How Long do Snowmobile Belts Last?

Snowmobile belts are one of the most important parts of the vehicle. The drive belt is an oval-shaped piece of rubber that connects the motor to the track or the snowmobile’s driving system. Since the belt is so crucial for the operation of a snowmobile, the maintenance of a drive belt is key. 

How long do snowmobile belts last? On average, snowmobile belts last right around 2,000 miles. But this depends on a number of factors. There are also a number of outside influences that can affect a snowmobile belts’ operation. 

If you’re not sure whether or not your snowmobile belt needs to be changed, or maybe you’re wanting to purchase a snowmobile but would like to gather some info first, then keep reading. I’ve got all the answers for anything related to the life of a snowmobiles’ drive belt. 

How Long Do Snowmobile Belts Last?

If you really want to know then you first have to realize that not all snowmobile belts are the same quality and each machine rides very differently and wears their belts differently. Just remember, these are guidelines to give a general idea of how long your belt will last and I will also give you a few tips on how to prolong the life of your snowmobile belt.

Let’s dive right in to what affects the life of your snowmobile belt. Keep these in mind and think about your ride as you read on.

Factors in the Lifespan of a Snowmobile Belt

Now we know that a snowmobile belt is good for about 2,000 miles of riding. But, there’s a lot of information out there showing riders have blown their belt before reaching this limit, or even had their belt outlast the average mileage. There are several different factors that will affect how long a snowmobile belt lasts.

Regular Cleaning

Snowmobiles are ridden through a terrain that often hides what’s actually beneath the snow. Belts can collect all kinds of dirt and debris, along with oil and grease, which will affect the longevity of the belt. Cleaning the belt regularly with warm soapy water is a must. Of course, let it dry before returning it to the snowmobile. 

snowmobile jumping

Observe Deflection

Deflection is the amount of space between the clutches and the belt. When the belt is properly installed, it should show about 1/16” – 1/18” above the sheaves. If the belt is sticking out less than this, the belt is too short.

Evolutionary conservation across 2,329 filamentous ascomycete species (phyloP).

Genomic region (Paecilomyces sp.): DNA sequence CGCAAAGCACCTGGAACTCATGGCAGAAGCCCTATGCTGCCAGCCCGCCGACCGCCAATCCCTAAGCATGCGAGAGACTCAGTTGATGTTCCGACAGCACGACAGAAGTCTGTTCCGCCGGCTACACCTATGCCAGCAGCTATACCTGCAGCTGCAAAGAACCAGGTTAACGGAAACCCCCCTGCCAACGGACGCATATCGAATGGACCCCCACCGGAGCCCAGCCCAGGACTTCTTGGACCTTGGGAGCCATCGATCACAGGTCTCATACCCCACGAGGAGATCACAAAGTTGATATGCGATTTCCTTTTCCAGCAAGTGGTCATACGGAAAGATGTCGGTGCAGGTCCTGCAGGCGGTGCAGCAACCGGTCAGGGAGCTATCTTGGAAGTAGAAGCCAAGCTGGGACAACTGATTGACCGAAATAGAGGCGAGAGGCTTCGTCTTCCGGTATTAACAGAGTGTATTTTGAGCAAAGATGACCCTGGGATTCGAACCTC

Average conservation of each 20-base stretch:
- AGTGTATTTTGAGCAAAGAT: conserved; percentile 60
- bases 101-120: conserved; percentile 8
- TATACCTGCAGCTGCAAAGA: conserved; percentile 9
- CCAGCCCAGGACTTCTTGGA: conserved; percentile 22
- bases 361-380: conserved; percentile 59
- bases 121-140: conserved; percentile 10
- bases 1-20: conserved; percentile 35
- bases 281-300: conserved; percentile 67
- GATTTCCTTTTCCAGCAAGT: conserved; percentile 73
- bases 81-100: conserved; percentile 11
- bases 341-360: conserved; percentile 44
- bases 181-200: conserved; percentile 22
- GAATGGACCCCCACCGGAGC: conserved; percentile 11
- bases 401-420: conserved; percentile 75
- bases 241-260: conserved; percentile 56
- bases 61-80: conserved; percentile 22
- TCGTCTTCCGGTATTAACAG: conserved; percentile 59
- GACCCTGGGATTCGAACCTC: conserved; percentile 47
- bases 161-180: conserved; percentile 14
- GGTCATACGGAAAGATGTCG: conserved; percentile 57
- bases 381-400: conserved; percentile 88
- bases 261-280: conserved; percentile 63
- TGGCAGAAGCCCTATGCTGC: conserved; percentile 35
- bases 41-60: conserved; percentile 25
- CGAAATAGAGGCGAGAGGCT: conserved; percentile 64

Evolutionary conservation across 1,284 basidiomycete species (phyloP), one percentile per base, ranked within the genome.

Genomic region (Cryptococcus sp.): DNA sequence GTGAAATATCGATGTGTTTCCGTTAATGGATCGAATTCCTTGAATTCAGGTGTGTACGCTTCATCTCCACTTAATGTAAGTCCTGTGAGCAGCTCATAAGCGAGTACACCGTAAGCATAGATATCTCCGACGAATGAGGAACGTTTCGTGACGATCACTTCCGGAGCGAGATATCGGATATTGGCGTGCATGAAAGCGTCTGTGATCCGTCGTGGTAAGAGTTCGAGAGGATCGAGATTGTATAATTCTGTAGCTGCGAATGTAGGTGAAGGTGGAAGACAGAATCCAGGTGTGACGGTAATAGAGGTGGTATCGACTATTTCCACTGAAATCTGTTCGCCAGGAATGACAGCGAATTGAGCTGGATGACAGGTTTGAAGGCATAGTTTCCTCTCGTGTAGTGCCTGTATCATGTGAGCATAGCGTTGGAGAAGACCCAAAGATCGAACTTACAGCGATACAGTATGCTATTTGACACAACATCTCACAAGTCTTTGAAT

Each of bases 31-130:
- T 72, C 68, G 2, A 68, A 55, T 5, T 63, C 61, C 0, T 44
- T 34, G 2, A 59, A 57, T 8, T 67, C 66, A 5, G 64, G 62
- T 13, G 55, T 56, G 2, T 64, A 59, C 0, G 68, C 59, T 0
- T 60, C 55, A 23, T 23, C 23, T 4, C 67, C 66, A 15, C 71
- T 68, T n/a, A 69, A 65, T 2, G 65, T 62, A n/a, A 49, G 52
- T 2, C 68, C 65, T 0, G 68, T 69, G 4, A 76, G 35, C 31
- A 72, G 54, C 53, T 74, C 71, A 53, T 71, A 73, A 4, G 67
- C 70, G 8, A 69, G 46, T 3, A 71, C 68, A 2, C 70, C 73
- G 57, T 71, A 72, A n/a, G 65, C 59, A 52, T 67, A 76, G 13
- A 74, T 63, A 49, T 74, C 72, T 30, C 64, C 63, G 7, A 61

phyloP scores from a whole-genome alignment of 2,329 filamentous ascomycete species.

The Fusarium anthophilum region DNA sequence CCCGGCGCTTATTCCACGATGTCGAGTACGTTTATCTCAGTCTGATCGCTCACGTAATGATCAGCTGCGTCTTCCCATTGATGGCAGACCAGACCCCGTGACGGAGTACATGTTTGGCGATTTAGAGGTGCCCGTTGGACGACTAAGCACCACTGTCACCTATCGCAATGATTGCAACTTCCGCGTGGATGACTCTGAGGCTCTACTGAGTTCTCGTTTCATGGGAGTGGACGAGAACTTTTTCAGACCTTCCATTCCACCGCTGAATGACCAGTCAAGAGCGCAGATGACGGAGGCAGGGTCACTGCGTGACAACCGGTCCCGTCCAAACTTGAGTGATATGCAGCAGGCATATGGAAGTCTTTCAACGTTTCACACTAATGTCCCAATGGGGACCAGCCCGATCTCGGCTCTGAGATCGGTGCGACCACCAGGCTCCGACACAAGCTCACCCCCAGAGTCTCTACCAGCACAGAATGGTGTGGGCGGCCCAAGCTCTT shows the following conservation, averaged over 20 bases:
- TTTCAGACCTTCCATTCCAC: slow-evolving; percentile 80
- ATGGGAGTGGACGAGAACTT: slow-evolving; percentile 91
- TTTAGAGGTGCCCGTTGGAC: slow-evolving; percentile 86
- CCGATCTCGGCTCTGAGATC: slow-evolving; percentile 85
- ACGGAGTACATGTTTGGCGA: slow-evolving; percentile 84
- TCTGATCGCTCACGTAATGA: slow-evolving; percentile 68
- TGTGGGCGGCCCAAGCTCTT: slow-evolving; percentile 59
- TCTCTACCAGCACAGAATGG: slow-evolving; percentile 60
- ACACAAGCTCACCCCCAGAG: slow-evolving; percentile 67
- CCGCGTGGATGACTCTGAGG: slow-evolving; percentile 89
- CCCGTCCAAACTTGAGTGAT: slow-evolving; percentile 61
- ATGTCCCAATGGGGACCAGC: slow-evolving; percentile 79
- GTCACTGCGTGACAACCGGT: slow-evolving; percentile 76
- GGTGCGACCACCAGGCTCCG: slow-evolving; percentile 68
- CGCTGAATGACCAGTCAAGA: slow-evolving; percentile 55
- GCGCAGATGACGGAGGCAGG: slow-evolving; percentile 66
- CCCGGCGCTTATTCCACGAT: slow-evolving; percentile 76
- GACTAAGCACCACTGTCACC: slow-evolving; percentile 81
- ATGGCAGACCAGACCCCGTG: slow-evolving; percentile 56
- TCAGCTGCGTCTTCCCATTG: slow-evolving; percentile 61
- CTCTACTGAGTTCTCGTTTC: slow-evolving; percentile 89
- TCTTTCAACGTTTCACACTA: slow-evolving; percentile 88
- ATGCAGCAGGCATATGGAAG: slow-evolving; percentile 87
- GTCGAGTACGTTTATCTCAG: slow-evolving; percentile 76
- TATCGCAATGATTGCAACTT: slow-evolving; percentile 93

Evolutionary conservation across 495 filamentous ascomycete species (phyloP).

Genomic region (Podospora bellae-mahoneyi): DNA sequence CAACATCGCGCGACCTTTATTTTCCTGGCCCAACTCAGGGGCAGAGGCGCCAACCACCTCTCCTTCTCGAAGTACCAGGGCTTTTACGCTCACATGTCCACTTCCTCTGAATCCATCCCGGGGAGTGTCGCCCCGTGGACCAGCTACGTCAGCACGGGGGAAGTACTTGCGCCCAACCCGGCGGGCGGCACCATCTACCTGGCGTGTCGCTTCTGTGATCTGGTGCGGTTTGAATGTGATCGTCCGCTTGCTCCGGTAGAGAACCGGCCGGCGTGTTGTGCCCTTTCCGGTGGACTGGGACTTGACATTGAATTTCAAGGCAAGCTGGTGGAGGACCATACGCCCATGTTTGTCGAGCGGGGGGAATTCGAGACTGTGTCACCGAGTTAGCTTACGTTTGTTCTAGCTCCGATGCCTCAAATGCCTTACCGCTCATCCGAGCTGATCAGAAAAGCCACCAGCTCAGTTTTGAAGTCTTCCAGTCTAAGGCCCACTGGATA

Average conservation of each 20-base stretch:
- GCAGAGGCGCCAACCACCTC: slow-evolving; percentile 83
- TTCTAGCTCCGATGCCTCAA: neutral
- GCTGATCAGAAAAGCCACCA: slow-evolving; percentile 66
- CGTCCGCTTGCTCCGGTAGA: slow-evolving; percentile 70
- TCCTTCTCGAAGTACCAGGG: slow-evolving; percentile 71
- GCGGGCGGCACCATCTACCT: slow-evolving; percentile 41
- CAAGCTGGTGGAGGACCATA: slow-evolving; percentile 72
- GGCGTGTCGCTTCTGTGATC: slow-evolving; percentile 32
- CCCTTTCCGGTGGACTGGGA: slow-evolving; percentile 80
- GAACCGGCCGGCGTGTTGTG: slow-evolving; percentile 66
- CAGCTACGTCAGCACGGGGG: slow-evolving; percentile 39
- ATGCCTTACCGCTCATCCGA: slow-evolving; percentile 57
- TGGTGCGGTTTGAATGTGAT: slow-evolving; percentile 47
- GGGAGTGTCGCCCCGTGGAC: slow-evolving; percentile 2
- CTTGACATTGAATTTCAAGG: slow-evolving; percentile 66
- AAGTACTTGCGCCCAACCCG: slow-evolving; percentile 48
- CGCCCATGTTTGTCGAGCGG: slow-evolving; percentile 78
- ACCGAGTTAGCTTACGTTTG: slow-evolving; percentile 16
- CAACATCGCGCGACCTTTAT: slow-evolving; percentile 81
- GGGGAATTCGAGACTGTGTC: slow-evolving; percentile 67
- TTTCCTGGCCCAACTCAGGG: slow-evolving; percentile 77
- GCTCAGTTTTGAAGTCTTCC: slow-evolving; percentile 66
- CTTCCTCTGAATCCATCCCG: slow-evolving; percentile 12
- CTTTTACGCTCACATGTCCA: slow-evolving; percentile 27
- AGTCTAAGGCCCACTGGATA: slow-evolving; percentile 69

Each kind of snowmobile has a different range of deflection. If the belt is ill-fitting and the deflection is off, it will affect how long the belt will last. 

Kind of Riding

The drive belts on a snowmobile are meant to stand up to heat, torque, and RPM. But each rider is different, which can affect the ability of a belt to stand up to these conditions. If someone is a little aggressive on the snowmobile, it will start to take away from the longevity of the drive belt. 

Aggressive Terrain

There are snowmobiles that are built for different activities:

  • Ice fishing
  • Deep snow riding
  • Trails
  • Backcountry

While some are able to cross over and work well with rougher terrain, this can affect the lifespan of the drive belt. Taking a recreational sled through the backcountry will cause the drive belt to work harder, affecting how long it can be operational. 

How to Tell if a Snowmobile Belt Is Bad

Once the drive belt starts to get old, it will decrease in function. There are a few things to look for in a bad or aging snowmobile drive belt. This video from Polaris Snowmobiles does a great job letting you know when to check and replace your snowmobile belt.

Slower Operation

If the snowmobile is starting to operate slower throughout a ride, or if it seems like the sled is having to work harder than usual, then it’s more than likely it’s in need of a new belt. 

Poor Acceleration

A drive belt that needs to be replaced can slow the overall acceleration of the snowmobile. It often starts on hills or during more rugged terrain, but as the belt gets older, it struggles to accelerate anywhere. Some riders report that this feel like the snowmobile is actually starting in second gear.